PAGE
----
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Anxious urbanism

One of the first things that I noticed when I visited Rio de Janeiro a few years ago was the clear fixation on safety and security. There are gates and cameras everywhere. And the guidance you tend to receive from the locals usually resolves around how to stay safe. Don’t wander around at night. Be careful when you take out your phone. Be mindful of certain areas. You know, those sorts of things.

Of course, you never really know how dangerous a city is because it’s one of those things that’s impractical to test. You’re not going to wander around dark places just to see what the probability of being robbed is. The more sensible thing to do is simply believe what people are telling you and you observe the cues scattered around the built environment.

The result is a general sense of anxiety. You’re not quite sure if all the gates and cameras are truly necessary, but their mere presence makes you believe that they might be. I mean, why else would they be so pervasive? Or, could it be that people are overshooting with their investments in safety and security because, well, fear and paranoia are strong motivators?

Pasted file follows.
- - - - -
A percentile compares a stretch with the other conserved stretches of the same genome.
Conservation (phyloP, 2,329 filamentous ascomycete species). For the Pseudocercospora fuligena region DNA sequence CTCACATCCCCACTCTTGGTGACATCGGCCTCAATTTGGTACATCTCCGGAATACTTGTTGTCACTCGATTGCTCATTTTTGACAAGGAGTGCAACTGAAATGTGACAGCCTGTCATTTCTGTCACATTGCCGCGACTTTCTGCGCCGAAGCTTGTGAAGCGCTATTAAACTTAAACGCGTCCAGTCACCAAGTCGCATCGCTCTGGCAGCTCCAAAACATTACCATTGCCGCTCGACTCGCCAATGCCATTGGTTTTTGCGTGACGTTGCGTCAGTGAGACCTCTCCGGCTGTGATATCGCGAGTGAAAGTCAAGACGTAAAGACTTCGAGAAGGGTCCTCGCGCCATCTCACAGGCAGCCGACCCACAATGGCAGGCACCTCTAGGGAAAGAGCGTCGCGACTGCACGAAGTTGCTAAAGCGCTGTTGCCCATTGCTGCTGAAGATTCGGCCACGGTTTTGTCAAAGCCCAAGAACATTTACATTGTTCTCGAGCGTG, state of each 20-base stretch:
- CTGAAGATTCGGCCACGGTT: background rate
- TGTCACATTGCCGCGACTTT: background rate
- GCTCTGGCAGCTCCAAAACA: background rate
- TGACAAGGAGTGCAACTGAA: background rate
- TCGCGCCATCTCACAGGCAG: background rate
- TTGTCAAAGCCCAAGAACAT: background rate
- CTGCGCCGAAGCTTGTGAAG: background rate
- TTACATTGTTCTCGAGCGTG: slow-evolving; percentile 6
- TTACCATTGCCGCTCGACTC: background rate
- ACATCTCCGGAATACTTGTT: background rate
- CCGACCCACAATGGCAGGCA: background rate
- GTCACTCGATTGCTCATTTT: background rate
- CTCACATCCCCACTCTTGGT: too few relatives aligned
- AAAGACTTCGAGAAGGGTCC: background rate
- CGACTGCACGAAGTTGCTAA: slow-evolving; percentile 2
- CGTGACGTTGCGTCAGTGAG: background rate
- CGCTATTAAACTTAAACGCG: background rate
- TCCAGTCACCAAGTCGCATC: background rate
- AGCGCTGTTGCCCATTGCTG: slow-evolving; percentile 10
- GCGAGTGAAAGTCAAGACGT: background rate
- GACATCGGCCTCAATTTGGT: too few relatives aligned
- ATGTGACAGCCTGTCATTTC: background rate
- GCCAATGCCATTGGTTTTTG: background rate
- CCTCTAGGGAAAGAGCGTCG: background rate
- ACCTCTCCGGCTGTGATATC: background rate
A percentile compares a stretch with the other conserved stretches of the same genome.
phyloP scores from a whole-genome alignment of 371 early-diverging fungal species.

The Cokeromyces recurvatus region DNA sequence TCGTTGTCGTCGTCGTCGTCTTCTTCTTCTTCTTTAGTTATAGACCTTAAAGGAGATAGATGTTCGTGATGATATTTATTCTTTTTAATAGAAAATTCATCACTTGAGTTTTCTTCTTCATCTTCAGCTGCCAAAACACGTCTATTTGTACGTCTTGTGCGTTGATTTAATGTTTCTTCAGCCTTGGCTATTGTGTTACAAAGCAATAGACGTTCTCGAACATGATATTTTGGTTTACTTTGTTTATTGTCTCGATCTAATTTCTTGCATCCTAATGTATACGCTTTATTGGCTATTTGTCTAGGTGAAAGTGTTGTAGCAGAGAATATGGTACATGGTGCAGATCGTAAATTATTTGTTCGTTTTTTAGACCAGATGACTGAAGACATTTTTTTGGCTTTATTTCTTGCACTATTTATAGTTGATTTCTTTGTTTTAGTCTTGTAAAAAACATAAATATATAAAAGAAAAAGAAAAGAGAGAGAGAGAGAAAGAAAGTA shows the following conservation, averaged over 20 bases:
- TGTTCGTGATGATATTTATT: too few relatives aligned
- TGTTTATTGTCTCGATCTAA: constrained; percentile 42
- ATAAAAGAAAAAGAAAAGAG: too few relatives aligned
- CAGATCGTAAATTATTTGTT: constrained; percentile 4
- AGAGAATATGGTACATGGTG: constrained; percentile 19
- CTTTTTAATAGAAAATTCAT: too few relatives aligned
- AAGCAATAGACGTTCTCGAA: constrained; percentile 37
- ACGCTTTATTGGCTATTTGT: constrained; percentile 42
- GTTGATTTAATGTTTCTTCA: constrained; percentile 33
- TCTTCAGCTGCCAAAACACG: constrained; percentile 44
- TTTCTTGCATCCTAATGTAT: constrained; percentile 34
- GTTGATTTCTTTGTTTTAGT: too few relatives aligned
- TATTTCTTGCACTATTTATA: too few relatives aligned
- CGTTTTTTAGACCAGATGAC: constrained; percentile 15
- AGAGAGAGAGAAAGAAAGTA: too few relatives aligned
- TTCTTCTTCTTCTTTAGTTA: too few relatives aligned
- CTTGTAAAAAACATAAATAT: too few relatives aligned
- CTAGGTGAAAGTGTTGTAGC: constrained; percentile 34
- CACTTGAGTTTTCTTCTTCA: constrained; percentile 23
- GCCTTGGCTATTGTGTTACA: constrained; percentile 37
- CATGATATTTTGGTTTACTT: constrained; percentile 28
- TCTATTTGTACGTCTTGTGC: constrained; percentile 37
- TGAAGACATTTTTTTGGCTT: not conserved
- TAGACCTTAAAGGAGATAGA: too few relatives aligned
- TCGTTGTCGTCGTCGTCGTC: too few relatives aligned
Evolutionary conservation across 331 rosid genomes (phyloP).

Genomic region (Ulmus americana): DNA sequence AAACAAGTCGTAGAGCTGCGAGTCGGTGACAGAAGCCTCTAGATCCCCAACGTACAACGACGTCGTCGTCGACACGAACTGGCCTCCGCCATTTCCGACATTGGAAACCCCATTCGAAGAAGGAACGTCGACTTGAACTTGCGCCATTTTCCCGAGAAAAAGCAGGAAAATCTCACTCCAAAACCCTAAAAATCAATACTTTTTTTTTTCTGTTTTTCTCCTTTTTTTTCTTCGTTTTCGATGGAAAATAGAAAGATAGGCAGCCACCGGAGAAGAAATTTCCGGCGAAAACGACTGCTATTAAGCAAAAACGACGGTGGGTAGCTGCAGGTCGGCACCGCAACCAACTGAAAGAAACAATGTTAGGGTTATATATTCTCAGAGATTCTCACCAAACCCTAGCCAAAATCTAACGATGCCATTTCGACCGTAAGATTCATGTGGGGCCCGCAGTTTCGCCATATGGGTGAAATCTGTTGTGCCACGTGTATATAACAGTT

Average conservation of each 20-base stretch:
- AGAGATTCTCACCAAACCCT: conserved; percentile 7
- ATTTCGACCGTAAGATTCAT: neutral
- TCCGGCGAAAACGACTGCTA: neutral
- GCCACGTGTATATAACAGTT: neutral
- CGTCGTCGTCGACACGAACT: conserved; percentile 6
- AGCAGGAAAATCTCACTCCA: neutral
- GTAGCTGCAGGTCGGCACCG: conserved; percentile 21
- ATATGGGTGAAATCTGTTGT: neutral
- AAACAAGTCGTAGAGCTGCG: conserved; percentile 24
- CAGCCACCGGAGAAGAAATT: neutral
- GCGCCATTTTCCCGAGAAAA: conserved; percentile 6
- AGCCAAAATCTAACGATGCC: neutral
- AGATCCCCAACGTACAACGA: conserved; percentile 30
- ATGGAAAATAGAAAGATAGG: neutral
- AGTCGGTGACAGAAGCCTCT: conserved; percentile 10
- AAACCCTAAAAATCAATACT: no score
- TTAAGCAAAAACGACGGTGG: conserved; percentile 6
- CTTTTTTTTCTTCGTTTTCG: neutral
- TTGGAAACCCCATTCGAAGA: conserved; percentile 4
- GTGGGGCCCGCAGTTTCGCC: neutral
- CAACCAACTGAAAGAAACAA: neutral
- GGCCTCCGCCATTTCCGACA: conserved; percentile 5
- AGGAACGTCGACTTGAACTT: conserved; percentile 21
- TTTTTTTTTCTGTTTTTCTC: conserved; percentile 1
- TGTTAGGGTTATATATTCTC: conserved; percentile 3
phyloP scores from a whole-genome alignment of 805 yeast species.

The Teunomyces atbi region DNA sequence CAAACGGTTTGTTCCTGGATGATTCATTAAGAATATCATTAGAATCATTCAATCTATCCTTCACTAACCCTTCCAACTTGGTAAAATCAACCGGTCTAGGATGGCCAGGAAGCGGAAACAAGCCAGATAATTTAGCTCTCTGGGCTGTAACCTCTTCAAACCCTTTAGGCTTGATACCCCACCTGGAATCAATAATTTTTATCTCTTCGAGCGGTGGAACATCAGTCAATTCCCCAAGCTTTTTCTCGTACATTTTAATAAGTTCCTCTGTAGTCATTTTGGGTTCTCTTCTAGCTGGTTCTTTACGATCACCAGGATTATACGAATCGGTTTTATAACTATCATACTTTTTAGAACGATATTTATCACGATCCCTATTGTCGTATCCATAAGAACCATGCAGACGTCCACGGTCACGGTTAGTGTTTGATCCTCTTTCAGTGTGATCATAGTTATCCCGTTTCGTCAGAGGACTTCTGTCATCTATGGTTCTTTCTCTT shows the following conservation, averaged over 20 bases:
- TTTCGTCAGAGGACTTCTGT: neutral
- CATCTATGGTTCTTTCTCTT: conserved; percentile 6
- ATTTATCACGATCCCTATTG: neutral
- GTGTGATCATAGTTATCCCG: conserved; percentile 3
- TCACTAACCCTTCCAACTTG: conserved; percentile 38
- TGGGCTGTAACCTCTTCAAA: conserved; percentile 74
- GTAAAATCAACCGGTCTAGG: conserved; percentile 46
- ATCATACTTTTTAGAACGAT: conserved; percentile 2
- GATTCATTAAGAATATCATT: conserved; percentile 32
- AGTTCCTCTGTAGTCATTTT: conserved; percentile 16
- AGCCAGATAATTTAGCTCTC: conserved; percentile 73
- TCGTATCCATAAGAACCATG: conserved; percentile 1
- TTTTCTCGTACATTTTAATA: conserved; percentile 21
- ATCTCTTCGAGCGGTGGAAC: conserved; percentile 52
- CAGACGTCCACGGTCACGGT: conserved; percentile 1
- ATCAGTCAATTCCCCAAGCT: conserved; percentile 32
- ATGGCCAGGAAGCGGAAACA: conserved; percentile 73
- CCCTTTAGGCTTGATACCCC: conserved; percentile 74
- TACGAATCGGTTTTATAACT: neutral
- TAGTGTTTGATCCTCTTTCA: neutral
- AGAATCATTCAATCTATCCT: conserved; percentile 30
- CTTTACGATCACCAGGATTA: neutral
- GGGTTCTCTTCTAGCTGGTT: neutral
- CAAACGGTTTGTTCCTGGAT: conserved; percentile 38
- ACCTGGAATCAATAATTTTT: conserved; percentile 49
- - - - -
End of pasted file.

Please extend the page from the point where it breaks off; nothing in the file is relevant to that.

I was reminded of all of this as I read through Ed Chartlon’s recent book review of, Panic City: Crime and Fear Industries in Johannesburg. The title of his review is Anxious Urbanisms, and I think that’s a good way of describing some of these phenomenons. It’s an urbanism of uncertainty. I haven’t read the book (yet), but it’s an interesting topic.

So I will leave you all with this excerpt from the review:

Ultimately, what we might take from Panic City, then, is less a comprehensive sociology of crime in the city and more a method of affective analysis. What the book provides is a sense of the ways in which the emotional sphere organises space, how feelings like anxiety or fear or panic, currently widely distributed across the world, materialise themselves, architecturally and politically. If immunity is anything like security, Murray offers us a cautionary tale. For wherever uncertainty thrives, so does the tendency towards paranoid thinking—which is to say, a contagion of a different sort, one that licences regimes of suspicion, self-protection and individual security, and all at the eventual cost of collective wellbeing and interdependence. 

1 Comment so far

  1. Where ever you find gross inequalities between the have and the have nots you will find heightened anxiety. The wealthy want to cling on to their wealth at the expense of social justice and a more just society. By hiding behind high walls and security guards they can isolate themselves and thus ignore the world around them. In reality, it is probably the poorest who are at greater risk of both physical and sexual violence and an article on that would be interesting.

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